Residents of Newham may be relieved to know that the original proposal in 2011 by BHRUT ( Barking , Havering, Redbridge University Trust ) to transfer patients redirected as a result of closure of King George’s Accident and Emergency Unit to Newham General and Whips Cross has apparently been scrapped. Unfortunately, it appears that the truth of the matter is not quite so simple and there are lessons for all of us here. In fact, the plan detailed in 2016 and revealed in a document made available in April 2019 reveals what in essence is a transformation of the A and E into…..an A and E , but not as we know it! NHSE have redefined A and E so we are battling here with a game of semantics. Type 1 A and E is what we all understand by the acronym as a unit offering 24 hour blue light emergency services ( ie. ambulances) and resuscitation etc. Type 2 A and E offers only specialist services such as ophthalmology with no 24 hour ambulance services. Type 3 are what are now boasted to be Urgent Care Centres. Again, they do not take blue light calls. So what is happening at King George is that the current A and E is to be transformed into an urgent care centre specialising in care for the elderly. So it is NOT an A and E service as we commonly understand the term and we are having the wool pulled over our eyes when told it is not closing.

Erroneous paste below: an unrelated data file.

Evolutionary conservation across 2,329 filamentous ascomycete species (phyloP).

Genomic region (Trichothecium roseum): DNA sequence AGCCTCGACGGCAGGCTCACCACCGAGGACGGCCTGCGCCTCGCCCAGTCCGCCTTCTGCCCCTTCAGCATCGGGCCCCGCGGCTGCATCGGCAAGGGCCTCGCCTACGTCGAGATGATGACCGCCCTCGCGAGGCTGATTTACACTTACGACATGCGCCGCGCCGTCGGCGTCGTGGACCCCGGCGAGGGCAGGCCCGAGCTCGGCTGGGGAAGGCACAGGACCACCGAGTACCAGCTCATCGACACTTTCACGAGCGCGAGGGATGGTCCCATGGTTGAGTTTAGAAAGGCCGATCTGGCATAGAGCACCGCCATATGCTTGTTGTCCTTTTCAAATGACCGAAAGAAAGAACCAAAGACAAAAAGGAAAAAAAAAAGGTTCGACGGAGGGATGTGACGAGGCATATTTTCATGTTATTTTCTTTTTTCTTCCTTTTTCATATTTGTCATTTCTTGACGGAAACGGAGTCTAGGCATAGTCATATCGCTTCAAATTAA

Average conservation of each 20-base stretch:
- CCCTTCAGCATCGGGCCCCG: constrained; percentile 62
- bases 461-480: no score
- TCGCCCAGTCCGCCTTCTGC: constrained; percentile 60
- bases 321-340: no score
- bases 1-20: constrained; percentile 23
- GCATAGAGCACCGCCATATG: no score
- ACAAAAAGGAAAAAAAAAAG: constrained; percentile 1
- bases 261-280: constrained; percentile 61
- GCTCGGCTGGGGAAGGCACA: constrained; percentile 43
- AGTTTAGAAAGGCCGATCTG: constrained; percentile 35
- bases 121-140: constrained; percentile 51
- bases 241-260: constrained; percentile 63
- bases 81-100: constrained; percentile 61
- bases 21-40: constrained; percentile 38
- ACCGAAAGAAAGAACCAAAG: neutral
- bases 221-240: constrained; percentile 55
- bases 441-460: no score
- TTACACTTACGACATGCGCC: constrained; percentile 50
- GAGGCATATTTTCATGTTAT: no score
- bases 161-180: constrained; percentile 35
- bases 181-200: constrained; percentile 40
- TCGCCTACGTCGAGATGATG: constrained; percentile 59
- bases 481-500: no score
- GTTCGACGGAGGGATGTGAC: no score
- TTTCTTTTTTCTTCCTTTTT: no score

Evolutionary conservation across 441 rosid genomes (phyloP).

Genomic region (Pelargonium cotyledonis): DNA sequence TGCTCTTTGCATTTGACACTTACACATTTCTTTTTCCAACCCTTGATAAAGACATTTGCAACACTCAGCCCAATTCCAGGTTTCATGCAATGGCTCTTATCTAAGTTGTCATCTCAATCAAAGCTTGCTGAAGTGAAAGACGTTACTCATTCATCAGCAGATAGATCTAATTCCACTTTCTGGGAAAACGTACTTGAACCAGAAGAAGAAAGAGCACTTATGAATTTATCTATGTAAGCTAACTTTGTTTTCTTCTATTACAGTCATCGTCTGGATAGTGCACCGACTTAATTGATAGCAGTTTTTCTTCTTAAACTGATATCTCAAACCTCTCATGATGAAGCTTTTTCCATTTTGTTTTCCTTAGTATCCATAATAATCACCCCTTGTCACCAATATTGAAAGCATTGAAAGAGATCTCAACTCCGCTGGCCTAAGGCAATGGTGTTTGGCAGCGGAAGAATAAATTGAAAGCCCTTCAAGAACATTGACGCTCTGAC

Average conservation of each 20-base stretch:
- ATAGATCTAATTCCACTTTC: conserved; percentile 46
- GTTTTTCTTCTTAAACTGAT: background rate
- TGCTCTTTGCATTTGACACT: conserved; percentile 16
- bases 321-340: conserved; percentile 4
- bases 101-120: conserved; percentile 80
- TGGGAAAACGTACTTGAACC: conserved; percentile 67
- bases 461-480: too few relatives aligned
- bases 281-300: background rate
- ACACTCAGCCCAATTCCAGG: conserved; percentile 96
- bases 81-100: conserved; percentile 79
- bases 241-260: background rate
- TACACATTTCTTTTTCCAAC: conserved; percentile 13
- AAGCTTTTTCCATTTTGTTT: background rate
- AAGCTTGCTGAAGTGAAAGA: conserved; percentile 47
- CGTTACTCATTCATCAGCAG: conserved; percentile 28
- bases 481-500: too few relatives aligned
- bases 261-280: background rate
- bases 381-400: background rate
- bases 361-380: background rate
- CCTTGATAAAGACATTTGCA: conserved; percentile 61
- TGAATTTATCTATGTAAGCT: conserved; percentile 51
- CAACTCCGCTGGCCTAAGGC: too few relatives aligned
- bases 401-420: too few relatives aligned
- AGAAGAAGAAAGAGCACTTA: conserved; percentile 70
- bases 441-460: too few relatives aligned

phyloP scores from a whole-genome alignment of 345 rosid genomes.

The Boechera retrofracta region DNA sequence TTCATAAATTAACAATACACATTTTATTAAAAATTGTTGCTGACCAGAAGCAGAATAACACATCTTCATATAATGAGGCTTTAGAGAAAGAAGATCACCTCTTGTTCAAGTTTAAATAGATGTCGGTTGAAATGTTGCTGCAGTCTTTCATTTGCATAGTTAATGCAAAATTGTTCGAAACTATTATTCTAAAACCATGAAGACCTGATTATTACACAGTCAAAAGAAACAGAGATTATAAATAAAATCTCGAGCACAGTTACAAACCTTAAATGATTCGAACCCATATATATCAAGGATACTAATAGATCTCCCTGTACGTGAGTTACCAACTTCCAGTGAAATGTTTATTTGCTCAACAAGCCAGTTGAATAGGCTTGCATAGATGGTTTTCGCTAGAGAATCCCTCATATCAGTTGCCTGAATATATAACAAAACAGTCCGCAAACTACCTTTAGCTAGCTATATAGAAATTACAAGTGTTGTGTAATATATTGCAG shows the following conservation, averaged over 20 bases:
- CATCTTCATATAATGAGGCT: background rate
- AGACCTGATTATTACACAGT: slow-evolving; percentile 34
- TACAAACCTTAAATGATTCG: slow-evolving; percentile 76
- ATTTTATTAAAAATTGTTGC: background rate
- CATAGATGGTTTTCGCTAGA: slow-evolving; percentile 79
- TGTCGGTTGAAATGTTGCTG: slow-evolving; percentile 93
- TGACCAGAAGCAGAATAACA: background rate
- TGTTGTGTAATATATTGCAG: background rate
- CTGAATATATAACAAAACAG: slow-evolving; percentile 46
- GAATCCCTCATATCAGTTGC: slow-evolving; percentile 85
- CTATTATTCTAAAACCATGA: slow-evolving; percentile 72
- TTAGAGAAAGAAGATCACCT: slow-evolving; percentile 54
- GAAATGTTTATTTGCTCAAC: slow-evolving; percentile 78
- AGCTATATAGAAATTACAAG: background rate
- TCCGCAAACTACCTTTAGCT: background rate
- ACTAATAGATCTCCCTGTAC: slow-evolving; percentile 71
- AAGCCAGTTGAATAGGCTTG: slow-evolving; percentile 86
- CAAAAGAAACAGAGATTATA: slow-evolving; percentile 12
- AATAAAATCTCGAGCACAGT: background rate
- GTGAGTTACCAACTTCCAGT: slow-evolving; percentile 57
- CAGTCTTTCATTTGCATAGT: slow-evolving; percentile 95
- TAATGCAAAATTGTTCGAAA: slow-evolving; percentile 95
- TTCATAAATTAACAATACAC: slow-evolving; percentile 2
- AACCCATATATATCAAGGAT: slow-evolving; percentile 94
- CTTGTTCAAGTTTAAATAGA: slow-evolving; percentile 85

The other game being played is to lump together 4 hour wait times between Type 1 and Type 2 patients currently attending King George’s. Ultimately the blue light service will be transferred to Queen’s hospital where the effects of a huge increase in intake will detrimentally affect health outcomes. In February 2019 the 4 hour waiting times looked good but when you separate out the Type 1 intake it transpires that only 69% of patients were seen inside the 4 hours. Be warned. Look closely at figures presented by any Trust in this way and don’t take it for granted that you are being given the whole picture when told that an A and E is not closing.